You might have heard of alternate interior angles or even vertical angles, but what about same side interior angles? In this blog post, we’ll be taking a closer look at what same side interior angles are, how to identify them, and some of the properties they possess. By the time you’re finished reading, you’ll be an expert on same side interior angles!

**Definition of Same Side Interior Angles.**

Same side interior angles aredefined as a pair of angles that are located on the same side of a line segment and on the inside of that line segment. In order for two angles to be considered same side interior angles, they must also share a vertex.

**Properties of Same Side Interior Angles**

Now that you know **what are same side interior angles**, let’s take a closer look at some of their properties.

- First, it’s important to note that same side interior angles are always equal to each other. This might not seem like a big deal, but it actually has some pretty interesting implications.

For example, say you’re trying to find the value of an angle in a triangle and two of the sides intersect at a 90 degree angle. That means that the third angle must also be 90 degrees, since the sum of all the angles in a triangle must equal 180 degrees. So, if you know the value of two of the angles, you can easily determine the value of the third angle without having to do any complicated math.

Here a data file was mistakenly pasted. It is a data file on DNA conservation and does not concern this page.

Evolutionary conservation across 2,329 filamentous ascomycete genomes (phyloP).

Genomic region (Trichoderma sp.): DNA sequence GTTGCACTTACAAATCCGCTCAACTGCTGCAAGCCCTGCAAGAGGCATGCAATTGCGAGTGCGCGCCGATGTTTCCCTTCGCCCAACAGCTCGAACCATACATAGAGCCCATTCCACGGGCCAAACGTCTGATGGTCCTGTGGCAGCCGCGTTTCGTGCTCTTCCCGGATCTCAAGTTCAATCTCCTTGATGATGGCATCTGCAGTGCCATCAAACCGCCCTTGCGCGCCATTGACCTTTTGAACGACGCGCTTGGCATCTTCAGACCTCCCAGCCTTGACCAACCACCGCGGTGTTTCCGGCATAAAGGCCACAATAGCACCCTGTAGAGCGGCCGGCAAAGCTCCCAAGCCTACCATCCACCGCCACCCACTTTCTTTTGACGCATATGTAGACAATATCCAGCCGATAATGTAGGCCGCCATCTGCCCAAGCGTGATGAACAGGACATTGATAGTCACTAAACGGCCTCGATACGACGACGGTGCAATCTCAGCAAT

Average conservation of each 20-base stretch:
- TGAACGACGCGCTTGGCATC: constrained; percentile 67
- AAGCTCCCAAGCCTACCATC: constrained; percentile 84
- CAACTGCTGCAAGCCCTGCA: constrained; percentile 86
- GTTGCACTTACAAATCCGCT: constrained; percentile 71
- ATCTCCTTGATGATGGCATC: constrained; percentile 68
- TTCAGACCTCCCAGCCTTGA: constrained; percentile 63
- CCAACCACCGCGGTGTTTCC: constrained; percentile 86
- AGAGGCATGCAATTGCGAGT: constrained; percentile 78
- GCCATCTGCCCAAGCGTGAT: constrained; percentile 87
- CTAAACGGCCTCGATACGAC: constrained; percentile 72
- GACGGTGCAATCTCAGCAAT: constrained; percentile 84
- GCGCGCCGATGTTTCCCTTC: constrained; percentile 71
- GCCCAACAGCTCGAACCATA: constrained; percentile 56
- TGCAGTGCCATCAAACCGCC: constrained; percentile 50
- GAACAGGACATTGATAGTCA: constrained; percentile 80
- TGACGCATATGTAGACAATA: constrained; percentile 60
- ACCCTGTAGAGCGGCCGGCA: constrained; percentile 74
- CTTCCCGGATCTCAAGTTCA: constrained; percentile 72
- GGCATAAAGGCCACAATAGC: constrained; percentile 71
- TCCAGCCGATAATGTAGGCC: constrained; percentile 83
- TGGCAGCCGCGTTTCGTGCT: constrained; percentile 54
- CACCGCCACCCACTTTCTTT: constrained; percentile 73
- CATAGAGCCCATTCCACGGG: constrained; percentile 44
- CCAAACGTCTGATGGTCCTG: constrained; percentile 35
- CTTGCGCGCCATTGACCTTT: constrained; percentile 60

This property also comes in handy when you’re working with parallelograms. Since opposite sides of a parallelogram are parallel, that means that all four of the angles must be equal. So, if you can determine the value of any one angle, you automatically know the value of all four angles.

- Another interesting property of same side interior angles is that they can be used to prove whether or not lines are parallel. If two lines are cut by a transversal and the resulting same side interior angels are equal, then those lines must be parallel!

Unfortunately, there is one restriction to this method; it only works if all eight angles formed by the intersection are equal. If even just one pair of same side interior angles is not equal, then you can’t conclude that the lines must be parallel. However, if all eight angles ARE equal then you CAN conclude that the lines must be parallel regardless of whether or not any pairs of opposite sides are equal (i.e., it doesn’t matter if the parallelogram is a rectangle or not).

**Conclusion**

Next time someone asks you about geometry, impress them with your knowledge of same side interiorangles! These seemingly mundane concepts actually have some pretty interesting properties that make them unexpectedly useful in day-to-day life. Knowing about things like this might just help you gets those top marks in your next math test!